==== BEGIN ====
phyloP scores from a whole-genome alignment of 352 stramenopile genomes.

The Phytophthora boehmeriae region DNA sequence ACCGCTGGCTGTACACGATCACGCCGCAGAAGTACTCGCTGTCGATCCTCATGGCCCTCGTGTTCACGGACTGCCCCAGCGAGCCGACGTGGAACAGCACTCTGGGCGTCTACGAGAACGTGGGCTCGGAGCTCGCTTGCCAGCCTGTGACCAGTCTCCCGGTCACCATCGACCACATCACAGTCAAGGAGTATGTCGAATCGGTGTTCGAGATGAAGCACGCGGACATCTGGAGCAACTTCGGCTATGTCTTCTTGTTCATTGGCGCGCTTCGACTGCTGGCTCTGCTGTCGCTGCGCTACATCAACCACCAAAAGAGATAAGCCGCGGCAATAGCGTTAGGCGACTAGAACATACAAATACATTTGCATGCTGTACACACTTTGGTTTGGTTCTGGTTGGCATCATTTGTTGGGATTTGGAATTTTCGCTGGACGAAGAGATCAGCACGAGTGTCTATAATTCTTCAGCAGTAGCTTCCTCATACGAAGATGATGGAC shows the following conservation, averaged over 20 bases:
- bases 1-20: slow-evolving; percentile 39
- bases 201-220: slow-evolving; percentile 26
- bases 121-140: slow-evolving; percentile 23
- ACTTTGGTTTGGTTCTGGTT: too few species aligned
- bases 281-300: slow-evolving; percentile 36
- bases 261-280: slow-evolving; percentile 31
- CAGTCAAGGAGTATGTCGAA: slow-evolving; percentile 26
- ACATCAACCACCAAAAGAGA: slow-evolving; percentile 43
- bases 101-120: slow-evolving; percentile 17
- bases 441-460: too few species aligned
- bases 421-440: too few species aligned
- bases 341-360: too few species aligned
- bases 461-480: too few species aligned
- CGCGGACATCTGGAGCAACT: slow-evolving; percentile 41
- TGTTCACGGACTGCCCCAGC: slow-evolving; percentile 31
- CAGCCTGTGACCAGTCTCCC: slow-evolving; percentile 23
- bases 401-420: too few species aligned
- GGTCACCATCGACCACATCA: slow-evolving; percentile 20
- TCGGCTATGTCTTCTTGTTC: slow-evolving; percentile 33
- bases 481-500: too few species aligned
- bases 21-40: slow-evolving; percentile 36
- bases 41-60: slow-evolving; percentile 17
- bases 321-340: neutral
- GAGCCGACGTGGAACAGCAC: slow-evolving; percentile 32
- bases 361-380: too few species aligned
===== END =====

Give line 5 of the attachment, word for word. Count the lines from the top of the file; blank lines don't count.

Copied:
- bases 121-140: slow-evolving; percentile 23